Livengood: I know it was challenged on a life-sentence case involving a two-block-radius shooting. The scene started in one location, and because the victim ran as he was being shot at, it ended in another area completely around the building. One of the witnesses claimed she saw the whole thing. But when they put the witness in the position she said she was in, there was no way she could have because the buildings were in the way.
The defense claimed we were manipulating the data like Photoshop. Of course, we were saying, ‘No, that is not true.’ (I was in the audience watching, and I was texting Frank Hahnel, our Leica rep, telling him what they were challenging us on.) The defense kept saying we were moving people from their original locations, which was not true. We explained that we were taking out officers who were standing in the scene, but that they were still in the scene technically; it was just a layer of the data that was being turned off to clean up the scene for viewing purposes. I think the challenge was because laser scanning is so new. People think it’s Photoshop, and it’s not.
Is educating the district attorneys who will use the scan data an important part of your job?
Livengood: Yes. The laser scanner is still new to attorneys as well as jurors. For that reason, I’ve performed demonstrations for our state attorneys, showing them what it can do and how we can come back in and extract highly accurate measurements after the fact. Both my state attorneys and traffic homicide attorneys are now on board with it. I even know of one defense traffic homicide attorney who is in love with the ScanStation.
How important is customer support to you?
Livengood: It’s very important to me. If I’m in the middle of working a scene and have a question—but I can’t get a hold of anybody—that can cause delays. But I can always reach our local rep, Frank Hahnel. He’s always been there for us when we’ve needed him. He’s even come to scenes to help me out whenever I’ve had an issue. For example, we had a homicide scene where the victim was stabbed multiple times in a living room. I needed to get the blood that was on the ground everywhere, and I wasn’t sure how to do that. I called Frank, and he came over with his scanner. We had his ScanStation scanning at ground level, and ours was simultaneously scanning on a tripod. Then we merged the scans together. He’s been the best person in the world to work with.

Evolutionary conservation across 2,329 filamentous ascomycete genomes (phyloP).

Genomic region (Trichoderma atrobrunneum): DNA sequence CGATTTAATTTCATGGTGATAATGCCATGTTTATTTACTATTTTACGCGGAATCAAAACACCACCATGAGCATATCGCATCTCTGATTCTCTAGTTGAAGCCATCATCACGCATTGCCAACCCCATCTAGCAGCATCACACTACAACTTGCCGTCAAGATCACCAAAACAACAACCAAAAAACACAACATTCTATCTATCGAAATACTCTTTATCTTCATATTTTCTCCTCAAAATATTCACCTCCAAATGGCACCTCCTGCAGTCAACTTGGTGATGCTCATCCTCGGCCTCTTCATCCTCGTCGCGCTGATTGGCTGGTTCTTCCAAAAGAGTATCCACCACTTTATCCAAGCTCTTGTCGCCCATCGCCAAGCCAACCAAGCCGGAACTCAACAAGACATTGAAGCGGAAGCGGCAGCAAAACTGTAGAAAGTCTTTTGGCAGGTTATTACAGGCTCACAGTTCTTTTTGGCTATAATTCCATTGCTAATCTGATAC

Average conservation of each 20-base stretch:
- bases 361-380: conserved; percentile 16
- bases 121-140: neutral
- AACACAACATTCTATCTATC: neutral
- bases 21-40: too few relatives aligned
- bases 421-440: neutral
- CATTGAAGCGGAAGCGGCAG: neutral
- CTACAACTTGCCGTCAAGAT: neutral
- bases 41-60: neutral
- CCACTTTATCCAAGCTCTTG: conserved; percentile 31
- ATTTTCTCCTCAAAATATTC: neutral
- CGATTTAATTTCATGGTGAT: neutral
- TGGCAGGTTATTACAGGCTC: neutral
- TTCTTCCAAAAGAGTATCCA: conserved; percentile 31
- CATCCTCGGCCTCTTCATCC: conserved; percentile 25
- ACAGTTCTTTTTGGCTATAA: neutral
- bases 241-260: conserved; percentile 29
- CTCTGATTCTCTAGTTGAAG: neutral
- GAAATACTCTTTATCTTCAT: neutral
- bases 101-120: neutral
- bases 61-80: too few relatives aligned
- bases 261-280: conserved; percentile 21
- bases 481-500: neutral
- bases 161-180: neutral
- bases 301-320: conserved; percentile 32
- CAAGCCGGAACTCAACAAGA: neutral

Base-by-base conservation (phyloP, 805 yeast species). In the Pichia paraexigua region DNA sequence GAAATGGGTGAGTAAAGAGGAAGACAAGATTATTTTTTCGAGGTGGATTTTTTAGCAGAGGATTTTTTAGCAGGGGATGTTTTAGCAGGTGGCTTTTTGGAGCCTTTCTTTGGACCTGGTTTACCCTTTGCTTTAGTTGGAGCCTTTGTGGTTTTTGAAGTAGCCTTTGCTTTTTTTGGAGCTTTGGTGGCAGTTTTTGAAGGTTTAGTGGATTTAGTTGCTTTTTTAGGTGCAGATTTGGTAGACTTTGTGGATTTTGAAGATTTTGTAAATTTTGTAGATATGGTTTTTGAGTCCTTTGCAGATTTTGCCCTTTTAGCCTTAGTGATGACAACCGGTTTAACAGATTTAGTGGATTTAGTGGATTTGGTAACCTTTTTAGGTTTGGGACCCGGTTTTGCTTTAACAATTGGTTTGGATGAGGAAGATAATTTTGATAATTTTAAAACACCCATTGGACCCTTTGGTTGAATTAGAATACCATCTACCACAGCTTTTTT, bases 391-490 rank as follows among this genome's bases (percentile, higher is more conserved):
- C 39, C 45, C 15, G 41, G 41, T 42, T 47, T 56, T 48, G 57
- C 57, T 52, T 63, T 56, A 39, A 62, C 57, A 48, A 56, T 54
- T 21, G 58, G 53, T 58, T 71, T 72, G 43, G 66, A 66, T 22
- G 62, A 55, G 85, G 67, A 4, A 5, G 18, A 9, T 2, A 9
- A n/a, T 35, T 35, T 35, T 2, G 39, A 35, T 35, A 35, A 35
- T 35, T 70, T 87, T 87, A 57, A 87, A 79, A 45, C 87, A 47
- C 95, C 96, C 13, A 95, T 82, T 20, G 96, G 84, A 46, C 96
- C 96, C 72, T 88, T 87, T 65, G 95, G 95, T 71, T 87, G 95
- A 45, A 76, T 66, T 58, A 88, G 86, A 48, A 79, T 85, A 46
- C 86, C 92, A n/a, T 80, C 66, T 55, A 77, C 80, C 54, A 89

In your opinion, has the ScanStation paid for itself?
Livengood: Yes, by all means. We have become more efficient in capturing scenes, and the accuracy of the measurements has been so much better. The diagramming—the overall picture of a scene—being able to incorporate that for court and go back in and take extra measurements if need be—all of that has completely changed.
Additionally, presentation in court has just been phenomenal, especially when it comes to bullet trajectories or skid marks for traffic homicides. The data gets shown to defense attorneys, and they show it to clients. Sometimes, it changes the outcome of the case. If you can see it, to me, that right there pays for itself.
How do you think the laser scanner will affect the future of crime-scene documentation?
Livengood: I think it’s going to take over. Everybody’s going to have a scanner one way or another. I can’t see it not being that way. It’s definitely the wave of the future, and I think it’s going to be in the near future.
It’s not just for police agencies either. When I was taking a course at The University of Tennessee, Knoxville Forensic Anthropology Center body farm, I made the comment, “Why wouldn’t a Leica laser scanner be used at the body farm?” At any type of a dig, you have a body on the surface; you have skeletal remains; and you have remains underground. The researchers need precise measurements, and the Leica ScanStation is so accurate that it would be perfect to use in my opinion.
Any final thoughts?
Livengood: I believe wholeheartedly in the system. I am one of the Leica ScanStation’s biggest fans.